Good, Giving and Game, 
Yet Women Still Not Tapped For The Top – FanTrust in the Huffington Post

Good, Giving and Game, 
Yet Women Still Not Tapped For The Top – FanTrust in the Huffington Post

Help me out, here.

When will digital media shareholders, investors and boards look at the case for female leadership on its merits and stop with the painful status quo contortions required to keep women out of top roles?

What’s it going to take when, faced with hard data, these decision makers persist in making limp calls?

Original cartoon by Catherine Warren, image from Huffington Post/Getty Image photo, cartoonized by Befunky.

The facts have been in for a while: women dominate the Internet, represent the lion’s share of consumer spending, and deliver better value to shareholders when at the corporate helm.

Connecting the dots has never been easier!

From cave paintings to Facebook posts, women continue to shape the media landscape. Today, we are the digital evangelists; 92 percent of us pass along information about online deals or finds to others. We own digital fan activity, representing a whopping 71 percent. When it comes to the fastest growing video game sector, social gaming, we make up three-quarters of the audience. And, boy, do we buy: online and off, women account for 85 percent of all consumer purchases.

Yet women hold only three percent of the clout positions in mainstream media. More generally, among communications companies in the Fortune 500, we represent just 15 percent of top executives and only 12 percent of board directors.

To shape-shift the media business model, look no further than the obvious. Women are the forest and the trees, what can’t you see?

In the famous “invisible gorilla” experiment Harvard psychologists proved that as many as 50 percent of viewers will miss something as obvious as a gorilla in the midst of a small group of people. But women in media represent a universe of dancing gorillas somehow overlooked by people on safari looking specifically for gorillas. Willful blindness appears to trump the implausible.

Things might change as more women get into the media investment game. When we met as speakers recently at theInternational Women’s Digital Media Summit, Arianna Huffington told our group that Laurie David was her first investor in The Huffington Post. She also said, “If Lehman Brothers was ‘Lehman Brothers & Sisters’ they would still be around today.”

Arianna Huffington and Catherine Warren, Photo credit: Tori Sutton, Stratford Gazette

Obviously, women don’t provide immunity. As Nell Minow, board member of the corporate watchdog research group GovernanceMetrics International reminds me, “There were women on the boards of Enron, Lehman Brothers, etc. etc.”

Since corporations are people too, it’s no surprise that perceptive investors see them as gendered. Serial angel investor Esther Dyson, whose media investments have included Flickr and, both sold to Yahoo!, says that she looks for “character traits (in the companies I invest in) that tend to be overrepresented in women: good listening skills, self-awareness, good at motivating and developing people, common sense.”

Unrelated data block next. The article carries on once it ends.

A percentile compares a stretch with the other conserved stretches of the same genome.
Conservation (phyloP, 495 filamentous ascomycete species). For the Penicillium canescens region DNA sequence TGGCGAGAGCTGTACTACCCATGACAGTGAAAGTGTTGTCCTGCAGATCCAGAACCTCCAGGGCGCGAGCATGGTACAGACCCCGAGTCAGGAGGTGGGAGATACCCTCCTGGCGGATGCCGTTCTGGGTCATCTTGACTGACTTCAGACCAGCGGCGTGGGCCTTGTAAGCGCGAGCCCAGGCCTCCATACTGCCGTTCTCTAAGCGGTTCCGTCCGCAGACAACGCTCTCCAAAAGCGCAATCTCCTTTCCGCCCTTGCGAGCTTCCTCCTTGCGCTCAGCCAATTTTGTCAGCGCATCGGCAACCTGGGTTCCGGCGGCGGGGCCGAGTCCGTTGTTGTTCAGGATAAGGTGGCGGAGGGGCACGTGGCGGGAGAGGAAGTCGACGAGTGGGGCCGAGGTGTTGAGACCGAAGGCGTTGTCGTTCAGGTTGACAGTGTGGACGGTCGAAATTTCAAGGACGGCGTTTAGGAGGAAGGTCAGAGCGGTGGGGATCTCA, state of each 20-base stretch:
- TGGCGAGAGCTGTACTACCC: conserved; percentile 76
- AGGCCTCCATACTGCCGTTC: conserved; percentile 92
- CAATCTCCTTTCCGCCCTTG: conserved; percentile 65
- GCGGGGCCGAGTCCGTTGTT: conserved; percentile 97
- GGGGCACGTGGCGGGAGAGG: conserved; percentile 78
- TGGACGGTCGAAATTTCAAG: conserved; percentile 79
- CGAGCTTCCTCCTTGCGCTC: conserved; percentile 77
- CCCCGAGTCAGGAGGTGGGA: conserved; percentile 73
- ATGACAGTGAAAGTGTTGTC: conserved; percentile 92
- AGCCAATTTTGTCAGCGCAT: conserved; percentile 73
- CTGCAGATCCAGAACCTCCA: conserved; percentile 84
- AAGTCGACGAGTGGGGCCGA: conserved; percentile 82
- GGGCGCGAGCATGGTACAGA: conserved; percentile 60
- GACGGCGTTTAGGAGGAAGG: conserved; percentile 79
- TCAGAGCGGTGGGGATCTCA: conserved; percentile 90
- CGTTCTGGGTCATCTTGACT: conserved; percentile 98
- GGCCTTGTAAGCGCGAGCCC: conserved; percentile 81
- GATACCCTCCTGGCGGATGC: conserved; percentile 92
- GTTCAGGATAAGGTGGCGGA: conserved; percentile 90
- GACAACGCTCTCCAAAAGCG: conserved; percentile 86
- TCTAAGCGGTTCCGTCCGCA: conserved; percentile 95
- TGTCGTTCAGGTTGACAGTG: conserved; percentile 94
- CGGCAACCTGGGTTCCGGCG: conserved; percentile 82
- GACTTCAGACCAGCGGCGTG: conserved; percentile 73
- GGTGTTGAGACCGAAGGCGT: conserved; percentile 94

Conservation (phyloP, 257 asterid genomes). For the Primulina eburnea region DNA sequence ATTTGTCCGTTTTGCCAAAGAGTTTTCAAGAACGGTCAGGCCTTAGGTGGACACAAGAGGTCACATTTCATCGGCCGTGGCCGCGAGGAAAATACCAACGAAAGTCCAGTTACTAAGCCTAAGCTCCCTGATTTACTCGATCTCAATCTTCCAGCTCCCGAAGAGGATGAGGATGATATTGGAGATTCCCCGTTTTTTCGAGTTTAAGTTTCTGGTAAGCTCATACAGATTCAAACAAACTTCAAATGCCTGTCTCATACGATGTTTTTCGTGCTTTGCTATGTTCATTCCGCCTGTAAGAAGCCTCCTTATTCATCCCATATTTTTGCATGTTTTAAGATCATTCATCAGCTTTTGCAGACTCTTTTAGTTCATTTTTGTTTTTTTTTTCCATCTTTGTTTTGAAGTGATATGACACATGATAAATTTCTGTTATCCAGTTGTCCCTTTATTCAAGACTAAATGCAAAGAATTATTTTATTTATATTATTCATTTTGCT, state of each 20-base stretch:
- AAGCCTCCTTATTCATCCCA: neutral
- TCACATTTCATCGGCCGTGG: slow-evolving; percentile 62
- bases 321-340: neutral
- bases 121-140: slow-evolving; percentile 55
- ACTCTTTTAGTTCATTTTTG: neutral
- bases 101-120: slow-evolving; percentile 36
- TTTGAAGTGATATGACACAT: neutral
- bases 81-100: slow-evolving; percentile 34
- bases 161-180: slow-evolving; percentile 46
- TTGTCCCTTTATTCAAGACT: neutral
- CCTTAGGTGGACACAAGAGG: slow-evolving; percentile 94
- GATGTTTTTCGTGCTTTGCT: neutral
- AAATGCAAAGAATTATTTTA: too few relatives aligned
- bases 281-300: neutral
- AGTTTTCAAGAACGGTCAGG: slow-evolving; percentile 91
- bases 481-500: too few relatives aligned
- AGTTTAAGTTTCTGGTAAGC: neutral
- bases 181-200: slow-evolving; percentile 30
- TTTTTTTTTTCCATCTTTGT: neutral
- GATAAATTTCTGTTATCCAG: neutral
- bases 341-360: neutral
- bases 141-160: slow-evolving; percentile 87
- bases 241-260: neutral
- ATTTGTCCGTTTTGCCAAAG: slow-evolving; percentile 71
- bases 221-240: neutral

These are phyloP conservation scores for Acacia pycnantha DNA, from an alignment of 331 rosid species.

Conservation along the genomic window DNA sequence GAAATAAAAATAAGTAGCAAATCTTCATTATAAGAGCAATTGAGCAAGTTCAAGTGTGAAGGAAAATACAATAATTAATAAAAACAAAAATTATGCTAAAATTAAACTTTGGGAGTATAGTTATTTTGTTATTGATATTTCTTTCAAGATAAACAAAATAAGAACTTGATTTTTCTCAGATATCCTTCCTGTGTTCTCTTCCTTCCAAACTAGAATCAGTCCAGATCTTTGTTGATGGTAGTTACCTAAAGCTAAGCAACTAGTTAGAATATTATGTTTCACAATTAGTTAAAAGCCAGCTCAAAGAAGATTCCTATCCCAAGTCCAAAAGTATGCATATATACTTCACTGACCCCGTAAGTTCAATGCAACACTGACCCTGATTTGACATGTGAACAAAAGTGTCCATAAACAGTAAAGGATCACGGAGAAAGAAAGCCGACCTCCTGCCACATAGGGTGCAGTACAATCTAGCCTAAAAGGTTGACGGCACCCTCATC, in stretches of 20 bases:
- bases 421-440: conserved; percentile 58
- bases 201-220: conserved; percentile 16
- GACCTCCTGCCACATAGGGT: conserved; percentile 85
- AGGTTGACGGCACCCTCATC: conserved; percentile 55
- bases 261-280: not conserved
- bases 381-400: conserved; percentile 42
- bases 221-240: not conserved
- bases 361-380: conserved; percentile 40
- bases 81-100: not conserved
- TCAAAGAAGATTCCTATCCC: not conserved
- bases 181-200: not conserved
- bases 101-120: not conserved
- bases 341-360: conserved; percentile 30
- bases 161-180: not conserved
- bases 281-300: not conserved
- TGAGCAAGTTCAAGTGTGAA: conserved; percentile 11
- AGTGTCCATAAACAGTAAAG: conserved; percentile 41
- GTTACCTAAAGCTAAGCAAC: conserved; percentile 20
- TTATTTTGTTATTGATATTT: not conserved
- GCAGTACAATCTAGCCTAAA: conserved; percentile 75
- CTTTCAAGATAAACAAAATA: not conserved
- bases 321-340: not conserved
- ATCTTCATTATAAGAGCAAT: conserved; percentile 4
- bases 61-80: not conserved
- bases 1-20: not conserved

The Internet itself may help more women eventually get ahead, says Nanon de Gaspe Beaubien-Matrick, president of Beehive Holdings, an investment company that funds women-led digital businesses that deliver to a female customer base. “The Internet allows flexibility, it allows people to work from home, to participate [at the executive level] in ways we didn’t have before.” Face time may no longer be the benchmark, she adds, performance will.

But performance measures can cut both ways. How about the board director scorecard? Companies that are doing amazingly well on the backs of hundreds of millions of female consumers, such as Facebook and Zynga, have zero female board members. Since zero is easy to count, many women — from consumers to senior staff and from the mathematically challenged to the whizzes of finance — may take their business elsewhere.

Companies with zero female board members are not just slapping our faces, they persist in slapping the face of logic. That’s because companies with significant female board membership are widely known to outperform their counterparts. Specifically, when comparing Fortune 500 companies with the highest female board representation to the lowest, those with more women on board are the financial superstars. Across the board, these companies deliver better returns: on equity, on sales and on invested capital.

Ultimately, what’s bad for women is bad for business. Let’s shake things up nicely with some reciprocity.

C’mon, guys. What’s up? We are, in order: Good (women deliver bottom line results); Giving (we put out to buy your stuff); and Game (as players and as leaders). So why are you still just not that into us?

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